(Source: https://csfinfo.org/education/patient-information/chiari-malformation/) 

TRADITIONAL VS. MINIMALLY-INVASIVE TREATMENTS: When it comes to Chiari malformation treatment, there are generally two approaches a surgeon may use: traditional surgery or minimally-invasive treatments. Traditional surgical procedures are what you would think of as open surgery and include Chiari decompression surgery and cervical laminectomies. However, new advances in technology and techniques have made minimally-invasive treatments possible. In a minimally-invasive surgery, the surgeon uses specialized instruments that allow him or her to make smaller incisions and disrupt less of the surrounding tissues. Most patients who are candidates for traditional surgery are also eligible for minimally-invasive approaches. In fact, many Chiari malformation specialists have come to prefer using minimally-invasive treatments because they are just as effective as traditional surgery, with increased benefits to patients. As a patient, minimally-invasive treatments means that you can expect to experience less bleeding, less pain and a shorter recovery period. You will likely require less pain medication and/or need medication over a shorter duration. You may also be able to return to work and resume your normal activities more quickly, although recovery is a very individual process and varies from patient to patient.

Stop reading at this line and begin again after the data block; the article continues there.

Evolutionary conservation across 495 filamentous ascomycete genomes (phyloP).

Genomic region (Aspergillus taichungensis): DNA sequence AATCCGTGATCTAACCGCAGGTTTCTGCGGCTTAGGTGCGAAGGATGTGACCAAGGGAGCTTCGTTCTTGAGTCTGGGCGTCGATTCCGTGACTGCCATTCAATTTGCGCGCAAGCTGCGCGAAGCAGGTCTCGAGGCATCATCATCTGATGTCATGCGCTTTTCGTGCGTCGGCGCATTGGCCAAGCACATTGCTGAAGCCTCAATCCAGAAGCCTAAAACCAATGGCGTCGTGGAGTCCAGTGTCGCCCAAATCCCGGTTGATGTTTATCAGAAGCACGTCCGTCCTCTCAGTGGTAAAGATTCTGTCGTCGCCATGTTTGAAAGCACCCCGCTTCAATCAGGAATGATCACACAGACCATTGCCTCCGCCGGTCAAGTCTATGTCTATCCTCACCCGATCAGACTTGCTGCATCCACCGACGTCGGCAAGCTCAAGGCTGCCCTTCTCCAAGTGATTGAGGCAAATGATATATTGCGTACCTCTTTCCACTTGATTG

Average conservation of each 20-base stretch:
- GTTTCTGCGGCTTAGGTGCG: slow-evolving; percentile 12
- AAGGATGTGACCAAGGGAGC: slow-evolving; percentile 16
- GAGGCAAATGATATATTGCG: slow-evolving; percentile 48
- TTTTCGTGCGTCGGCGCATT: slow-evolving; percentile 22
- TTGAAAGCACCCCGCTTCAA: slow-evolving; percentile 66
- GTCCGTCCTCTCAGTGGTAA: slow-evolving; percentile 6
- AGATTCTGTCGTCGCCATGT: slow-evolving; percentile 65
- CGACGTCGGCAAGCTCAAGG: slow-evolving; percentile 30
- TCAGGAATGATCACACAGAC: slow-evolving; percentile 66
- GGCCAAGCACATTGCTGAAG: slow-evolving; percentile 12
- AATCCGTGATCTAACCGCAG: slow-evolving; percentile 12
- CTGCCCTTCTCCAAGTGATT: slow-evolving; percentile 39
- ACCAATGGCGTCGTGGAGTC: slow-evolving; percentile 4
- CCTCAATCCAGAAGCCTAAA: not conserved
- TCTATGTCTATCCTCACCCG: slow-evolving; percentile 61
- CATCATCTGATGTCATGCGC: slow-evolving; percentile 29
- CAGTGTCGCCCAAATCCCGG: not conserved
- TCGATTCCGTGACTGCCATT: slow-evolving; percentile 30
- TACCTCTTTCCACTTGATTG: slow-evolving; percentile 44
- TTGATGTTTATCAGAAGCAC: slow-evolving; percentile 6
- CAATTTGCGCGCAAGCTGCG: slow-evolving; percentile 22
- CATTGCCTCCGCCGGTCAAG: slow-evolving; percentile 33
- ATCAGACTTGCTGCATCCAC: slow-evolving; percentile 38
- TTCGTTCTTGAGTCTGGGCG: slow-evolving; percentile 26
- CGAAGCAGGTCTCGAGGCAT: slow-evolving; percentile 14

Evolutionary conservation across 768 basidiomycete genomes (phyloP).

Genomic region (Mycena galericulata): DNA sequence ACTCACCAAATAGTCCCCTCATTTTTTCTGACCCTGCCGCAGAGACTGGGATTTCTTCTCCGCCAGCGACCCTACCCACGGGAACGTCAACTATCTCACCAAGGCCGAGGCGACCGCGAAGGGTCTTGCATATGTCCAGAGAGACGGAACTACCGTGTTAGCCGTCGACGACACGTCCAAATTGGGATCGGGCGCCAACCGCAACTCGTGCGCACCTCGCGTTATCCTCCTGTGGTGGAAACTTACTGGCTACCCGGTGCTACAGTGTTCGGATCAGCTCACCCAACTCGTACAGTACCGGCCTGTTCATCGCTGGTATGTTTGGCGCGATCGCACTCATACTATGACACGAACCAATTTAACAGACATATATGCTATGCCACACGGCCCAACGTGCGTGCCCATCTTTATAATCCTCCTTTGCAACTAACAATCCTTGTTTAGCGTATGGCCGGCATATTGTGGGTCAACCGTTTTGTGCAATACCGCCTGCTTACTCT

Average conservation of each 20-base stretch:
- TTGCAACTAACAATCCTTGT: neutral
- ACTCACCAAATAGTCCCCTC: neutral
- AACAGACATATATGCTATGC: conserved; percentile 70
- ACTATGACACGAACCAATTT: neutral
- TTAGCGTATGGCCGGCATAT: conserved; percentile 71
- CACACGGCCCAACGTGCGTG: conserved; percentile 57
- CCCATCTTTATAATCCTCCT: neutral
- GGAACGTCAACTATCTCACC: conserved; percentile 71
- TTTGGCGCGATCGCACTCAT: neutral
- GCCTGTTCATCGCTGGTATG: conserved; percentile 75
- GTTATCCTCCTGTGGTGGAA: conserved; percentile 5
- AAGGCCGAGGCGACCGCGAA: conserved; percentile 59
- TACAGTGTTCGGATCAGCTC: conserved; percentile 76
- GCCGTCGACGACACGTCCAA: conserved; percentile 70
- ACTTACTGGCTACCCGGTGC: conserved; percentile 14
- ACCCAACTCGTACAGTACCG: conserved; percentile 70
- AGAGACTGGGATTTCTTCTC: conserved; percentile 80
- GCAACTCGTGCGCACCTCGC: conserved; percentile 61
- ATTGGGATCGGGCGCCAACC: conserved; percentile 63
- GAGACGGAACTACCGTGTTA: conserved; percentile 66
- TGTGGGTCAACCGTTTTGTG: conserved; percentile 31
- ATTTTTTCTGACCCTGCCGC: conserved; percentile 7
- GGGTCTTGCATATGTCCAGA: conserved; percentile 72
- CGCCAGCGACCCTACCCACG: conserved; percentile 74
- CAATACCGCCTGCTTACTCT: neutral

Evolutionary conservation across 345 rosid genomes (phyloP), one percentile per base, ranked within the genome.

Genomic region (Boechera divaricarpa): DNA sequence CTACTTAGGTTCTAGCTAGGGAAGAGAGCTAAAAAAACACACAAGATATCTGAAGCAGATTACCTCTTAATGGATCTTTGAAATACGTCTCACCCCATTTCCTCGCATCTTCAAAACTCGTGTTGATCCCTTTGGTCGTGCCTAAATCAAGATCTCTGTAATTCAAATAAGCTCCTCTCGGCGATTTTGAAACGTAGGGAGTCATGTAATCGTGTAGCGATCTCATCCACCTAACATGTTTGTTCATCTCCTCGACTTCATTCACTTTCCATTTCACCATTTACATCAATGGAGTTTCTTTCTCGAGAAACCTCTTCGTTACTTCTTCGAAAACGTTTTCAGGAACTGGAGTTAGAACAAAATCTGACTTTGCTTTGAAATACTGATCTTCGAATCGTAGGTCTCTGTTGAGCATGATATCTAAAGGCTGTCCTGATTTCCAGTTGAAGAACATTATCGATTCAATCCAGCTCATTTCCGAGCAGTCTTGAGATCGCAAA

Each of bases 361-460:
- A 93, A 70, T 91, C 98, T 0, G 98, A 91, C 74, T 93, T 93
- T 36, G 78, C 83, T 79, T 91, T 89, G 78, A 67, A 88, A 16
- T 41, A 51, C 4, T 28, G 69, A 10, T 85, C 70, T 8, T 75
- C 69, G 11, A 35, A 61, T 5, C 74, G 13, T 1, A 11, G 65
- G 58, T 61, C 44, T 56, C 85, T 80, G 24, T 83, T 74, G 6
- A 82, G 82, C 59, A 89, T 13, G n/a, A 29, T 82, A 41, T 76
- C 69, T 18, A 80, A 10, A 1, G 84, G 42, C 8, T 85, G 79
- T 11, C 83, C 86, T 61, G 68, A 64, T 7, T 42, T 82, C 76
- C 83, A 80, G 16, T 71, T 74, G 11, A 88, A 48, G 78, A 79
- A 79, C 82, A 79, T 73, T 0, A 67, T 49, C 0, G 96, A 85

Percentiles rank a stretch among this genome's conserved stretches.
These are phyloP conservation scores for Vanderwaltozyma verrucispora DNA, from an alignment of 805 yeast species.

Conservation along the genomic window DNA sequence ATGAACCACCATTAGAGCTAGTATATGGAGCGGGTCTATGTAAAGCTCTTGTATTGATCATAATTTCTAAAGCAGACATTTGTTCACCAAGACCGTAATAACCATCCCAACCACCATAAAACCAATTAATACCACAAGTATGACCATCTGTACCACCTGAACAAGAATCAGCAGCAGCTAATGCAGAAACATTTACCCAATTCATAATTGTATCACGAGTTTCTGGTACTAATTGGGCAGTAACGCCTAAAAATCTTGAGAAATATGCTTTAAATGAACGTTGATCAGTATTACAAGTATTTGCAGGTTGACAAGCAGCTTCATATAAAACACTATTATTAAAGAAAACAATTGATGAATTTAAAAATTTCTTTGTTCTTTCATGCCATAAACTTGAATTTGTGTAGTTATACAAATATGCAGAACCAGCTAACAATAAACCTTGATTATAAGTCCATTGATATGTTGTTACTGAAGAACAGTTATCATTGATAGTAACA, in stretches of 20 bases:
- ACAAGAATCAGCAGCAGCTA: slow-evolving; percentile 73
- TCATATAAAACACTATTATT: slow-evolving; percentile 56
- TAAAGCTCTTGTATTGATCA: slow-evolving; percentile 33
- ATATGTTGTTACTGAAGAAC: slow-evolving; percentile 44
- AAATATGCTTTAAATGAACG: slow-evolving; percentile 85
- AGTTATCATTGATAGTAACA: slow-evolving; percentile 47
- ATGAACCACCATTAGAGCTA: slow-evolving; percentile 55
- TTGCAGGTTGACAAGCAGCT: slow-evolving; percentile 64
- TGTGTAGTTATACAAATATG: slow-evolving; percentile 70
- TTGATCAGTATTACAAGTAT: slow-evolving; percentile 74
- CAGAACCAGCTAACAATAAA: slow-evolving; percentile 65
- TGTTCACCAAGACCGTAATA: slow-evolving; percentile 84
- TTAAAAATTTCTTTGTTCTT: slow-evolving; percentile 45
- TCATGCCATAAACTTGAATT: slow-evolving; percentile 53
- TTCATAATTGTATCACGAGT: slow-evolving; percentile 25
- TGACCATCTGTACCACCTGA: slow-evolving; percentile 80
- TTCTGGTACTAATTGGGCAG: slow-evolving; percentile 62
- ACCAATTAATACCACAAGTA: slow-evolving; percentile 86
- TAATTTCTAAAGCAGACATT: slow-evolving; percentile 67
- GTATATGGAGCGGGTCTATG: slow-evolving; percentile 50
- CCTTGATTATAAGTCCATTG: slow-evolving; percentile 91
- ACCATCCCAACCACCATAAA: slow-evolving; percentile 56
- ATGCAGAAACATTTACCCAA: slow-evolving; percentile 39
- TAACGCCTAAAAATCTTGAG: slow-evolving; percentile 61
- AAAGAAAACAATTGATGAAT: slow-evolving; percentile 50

(Source: https://www.neurosurgeonsofnewjersey.com/chiari-malformation-treatment-adult-options/)  

To contribute to Dr. Limbrick’s research, purchase Cameron’s book, The Little Book of Simple Sayings, on Amazon: https://www.amazon.com/Little-Book-Simple-Sayings-Books/dp/0999748009/ref=sr_1_1?ie=UTF8&qid=1539875262&sr=8-1&keywords=Cameron+O%27Keefe